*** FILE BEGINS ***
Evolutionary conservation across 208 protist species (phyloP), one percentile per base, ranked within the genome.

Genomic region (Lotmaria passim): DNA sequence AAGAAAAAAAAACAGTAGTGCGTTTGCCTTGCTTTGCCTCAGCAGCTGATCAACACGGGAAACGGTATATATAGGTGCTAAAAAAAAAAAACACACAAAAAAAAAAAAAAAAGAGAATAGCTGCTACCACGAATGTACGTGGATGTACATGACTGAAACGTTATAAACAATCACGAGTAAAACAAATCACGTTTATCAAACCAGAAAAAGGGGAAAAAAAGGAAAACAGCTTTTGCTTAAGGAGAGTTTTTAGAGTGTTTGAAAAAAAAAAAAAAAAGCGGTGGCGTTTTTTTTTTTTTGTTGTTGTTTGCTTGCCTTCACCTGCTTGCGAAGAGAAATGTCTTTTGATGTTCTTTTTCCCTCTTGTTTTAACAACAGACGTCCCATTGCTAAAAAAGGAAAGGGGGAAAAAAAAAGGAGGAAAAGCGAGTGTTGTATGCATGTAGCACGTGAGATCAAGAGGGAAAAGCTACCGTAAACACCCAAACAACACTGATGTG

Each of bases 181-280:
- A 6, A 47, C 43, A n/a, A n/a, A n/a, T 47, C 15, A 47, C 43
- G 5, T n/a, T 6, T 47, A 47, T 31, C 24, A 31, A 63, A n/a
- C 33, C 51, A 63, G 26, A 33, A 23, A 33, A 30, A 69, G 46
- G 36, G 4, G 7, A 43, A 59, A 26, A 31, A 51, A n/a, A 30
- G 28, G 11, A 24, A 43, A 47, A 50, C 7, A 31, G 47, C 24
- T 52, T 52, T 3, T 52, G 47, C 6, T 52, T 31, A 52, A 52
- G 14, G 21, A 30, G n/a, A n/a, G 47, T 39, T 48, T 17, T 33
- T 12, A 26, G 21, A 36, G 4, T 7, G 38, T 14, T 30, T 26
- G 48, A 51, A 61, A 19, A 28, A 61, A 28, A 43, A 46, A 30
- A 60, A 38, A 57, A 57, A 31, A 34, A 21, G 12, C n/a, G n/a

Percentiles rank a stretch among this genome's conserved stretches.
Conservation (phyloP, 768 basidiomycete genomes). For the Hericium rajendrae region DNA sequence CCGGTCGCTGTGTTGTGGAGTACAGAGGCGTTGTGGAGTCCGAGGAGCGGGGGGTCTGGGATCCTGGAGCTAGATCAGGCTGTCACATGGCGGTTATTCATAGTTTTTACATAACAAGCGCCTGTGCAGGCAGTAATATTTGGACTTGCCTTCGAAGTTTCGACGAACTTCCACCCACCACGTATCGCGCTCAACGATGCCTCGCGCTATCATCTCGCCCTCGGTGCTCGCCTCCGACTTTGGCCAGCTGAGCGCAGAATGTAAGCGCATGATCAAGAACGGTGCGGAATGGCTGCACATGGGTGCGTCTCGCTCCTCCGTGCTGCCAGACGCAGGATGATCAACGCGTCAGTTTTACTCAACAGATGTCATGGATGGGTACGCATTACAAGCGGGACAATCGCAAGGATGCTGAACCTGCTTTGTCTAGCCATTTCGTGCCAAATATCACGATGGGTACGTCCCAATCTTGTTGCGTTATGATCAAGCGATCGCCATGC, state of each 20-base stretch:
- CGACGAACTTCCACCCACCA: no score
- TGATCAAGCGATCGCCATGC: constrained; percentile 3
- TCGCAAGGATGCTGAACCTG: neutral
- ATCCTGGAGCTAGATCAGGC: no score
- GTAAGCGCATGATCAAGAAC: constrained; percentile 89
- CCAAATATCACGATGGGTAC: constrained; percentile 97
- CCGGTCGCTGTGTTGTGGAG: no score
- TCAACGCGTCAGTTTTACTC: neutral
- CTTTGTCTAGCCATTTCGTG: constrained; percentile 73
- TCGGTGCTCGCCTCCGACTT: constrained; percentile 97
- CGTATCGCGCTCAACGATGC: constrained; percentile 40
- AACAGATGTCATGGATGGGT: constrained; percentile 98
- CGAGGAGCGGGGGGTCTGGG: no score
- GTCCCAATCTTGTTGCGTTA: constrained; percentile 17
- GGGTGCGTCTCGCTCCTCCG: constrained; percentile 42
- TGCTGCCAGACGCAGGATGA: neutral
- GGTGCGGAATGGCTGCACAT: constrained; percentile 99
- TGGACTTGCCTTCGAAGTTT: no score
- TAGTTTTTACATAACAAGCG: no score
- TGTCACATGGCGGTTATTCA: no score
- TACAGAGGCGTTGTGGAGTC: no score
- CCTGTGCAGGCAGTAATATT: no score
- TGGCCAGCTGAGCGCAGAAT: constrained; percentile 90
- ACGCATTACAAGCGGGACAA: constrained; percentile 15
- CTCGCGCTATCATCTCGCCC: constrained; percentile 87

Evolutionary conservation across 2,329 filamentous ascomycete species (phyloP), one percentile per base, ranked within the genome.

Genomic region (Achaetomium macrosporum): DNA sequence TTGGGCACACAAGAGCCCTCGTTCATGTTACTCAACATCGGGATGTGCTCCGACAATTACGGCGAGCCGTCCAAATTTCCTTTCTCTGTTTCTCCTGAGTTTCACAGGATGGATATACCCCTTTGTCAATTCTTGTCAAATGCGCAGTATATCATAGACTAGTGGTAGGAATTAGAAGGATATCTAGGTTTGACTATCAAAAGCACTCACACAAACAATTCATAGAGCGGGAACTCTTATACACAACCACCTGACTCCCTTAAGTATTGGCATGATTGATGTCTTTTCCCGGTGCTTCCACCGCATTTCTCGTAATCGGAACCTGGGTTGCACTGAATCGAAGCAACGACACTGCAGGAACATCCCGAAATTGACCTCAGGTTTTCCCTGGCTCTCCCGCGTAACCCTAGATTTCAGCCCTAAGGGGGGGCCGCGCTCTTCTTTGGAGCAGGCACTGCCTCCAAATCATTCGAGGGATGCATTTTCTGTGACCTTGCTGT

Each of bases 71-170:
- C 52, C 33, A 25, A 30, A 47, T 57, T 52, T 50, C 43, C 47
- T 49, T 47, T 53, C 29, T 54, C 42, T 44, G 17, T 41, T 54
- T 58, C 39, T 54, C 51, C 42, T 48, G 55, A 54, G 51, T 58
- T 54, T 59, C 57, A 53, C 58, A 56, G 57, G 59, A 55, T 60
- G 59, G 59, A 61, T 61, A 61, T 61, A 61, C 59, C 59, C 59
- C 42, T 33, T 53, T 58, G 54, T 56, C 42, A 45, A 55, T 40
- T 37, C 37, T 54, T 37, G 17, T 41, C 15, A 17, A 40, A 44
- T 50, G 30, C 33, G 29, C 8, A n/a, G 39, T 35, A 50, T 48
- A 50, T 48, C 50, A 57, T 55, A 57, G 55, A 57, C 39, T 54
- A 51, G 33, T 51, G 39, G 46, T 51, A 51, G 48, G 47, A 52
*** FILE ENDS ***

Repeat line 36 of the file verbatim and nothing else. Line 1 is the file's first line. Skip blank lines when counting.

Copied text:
- TACAGAGGCGTTGTGGAGTC: no score